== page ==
ST. LOUIS ( -- Beverly Hobaugh spent her last days pleading with others to take COVID-19 seriously.

When she spoke with News 4 from her hospital bed, she said she was feeling better and was excited to go home. A few days later her health took a turn for the worse, and one week after she had begun planning her life after coronavirus, she was dead.

Hobaugh’s twin sister, Sheila West, said the 59-year-old with diabetes and asthma took every precaution to avoid getting COVID-19.

“When she would go shopping or something she would come home and take a shower and of course, she had tons of hand sanitizer,” West said. “She wore her mask and was just very careful.”

In late August, Hobaugh developed a mild cough and was diagnosed with COVID-19. But when her symptoms and breathing worsened, she was admitted to Parkland Health Center in Farmington.

“I was terrified,” West said. “I knew there was a great chance I was going to lose her and I didn’t want to let her go.”

Hobaugh recorded a message on Facebook urging others to take the threat of infection seriously while documenting her symptoms.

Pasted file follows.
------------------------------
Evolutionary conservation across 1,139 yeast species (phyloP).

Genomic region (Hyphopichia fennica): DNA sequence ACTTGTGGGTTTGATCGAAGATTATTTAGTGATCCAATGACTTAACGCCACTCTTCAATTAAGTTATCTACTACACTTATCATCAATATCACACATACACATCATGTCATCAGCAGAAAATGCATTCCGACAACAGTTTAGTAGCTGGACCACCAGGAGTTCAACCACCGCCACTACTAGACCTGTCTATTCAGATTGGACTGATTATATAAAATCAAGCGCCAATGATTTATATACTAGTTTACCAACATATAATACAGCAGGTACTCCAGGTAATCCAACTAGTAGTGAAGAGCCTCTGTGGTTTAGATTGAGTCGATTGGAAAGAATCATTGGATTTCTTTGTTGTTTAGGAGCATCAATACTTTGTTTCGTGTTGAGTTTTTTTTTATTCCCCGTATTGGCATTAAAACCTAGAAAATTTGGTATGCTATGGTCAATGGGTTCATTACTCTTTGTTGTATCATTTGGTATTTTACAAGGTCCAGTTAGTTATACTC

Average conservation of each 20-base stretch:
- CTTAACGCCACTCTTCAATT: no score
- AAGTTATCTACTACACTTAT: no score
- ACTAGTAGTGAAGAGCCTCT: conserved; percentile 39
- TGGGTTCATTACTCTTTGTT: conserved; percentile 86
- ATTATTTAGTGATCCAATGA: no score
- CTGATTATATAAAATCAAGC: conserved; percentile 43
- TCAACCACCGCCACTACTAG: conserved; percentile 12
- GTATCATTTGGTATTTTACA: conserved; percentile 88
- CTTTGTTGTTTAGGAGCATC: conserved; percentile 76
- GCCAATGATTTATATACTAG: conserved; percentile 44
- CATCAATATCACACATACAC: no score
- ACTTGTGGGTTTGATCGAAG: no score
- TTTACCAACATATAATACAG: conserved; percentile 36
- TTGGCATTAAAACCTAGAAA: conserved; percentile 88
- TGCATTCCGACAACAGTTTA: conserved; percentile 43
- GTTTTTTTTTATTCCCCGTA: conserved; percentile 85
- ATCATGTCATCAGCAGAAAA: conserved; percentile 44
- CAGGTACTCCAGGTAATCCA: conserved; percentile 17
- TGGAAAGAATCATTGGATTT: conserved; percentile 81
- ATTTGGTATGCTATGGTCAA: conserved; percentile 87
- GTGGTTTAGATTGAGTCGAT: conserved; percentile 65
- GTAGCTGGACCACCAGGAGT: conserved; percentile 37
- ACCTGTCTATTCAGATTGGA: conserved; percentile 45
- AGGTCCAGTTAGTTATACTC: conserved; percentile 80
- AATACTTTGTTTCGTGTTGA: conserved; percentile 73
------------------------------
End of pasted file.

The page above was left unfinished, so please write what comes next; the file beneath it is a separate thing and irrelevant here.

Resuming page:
"I’ve got pneumonia pretty bad and hopefully I am going to fight this and I am going to come through it with the Lord’s help,” she said.

On September 9, as Hobaugh’s health declined, she pleaded for prayers from the community.

Days later, she was transported by a medical helicopter to Barnes-Jewish Hospital. She died Sunday, September 20. Her final warning was simple.

“If you do gather, stay six feet apart and wear a mask for goodness sake,” she said.

As West mourns the loss of her twin, who she calls her other half, she hopes her sister’s last words save another life.

“I am just at a loss. I feel like part of me is gone, and I really don’t know how I am going to learn to live the rest of my life without her,” she said. “You take those things for granted until you don’t have them.

West said up until her sister died, she didn't take COVID-19 seriously. She was in large crowds and only wore a mask when forced to.

“I didn’t wear it in stores that wasn’t required. If it wasn’t required I wouldn’t wear one,” West said.

West got the virus too, but recovered quickly. However, even though her personal battle went well, Hobaugh’s death has pushed her to continue her sister’s message.

“You should do everything in your power to protect yourself from this, it’s deadly serious,” she said. “It’s not just the flu.”

West said her sister will not have a traditional funeral, only a small graveside ceremony with a few family members and friends.

Copyright 2020 KMOV (Meredith Corporation). All rights reserved

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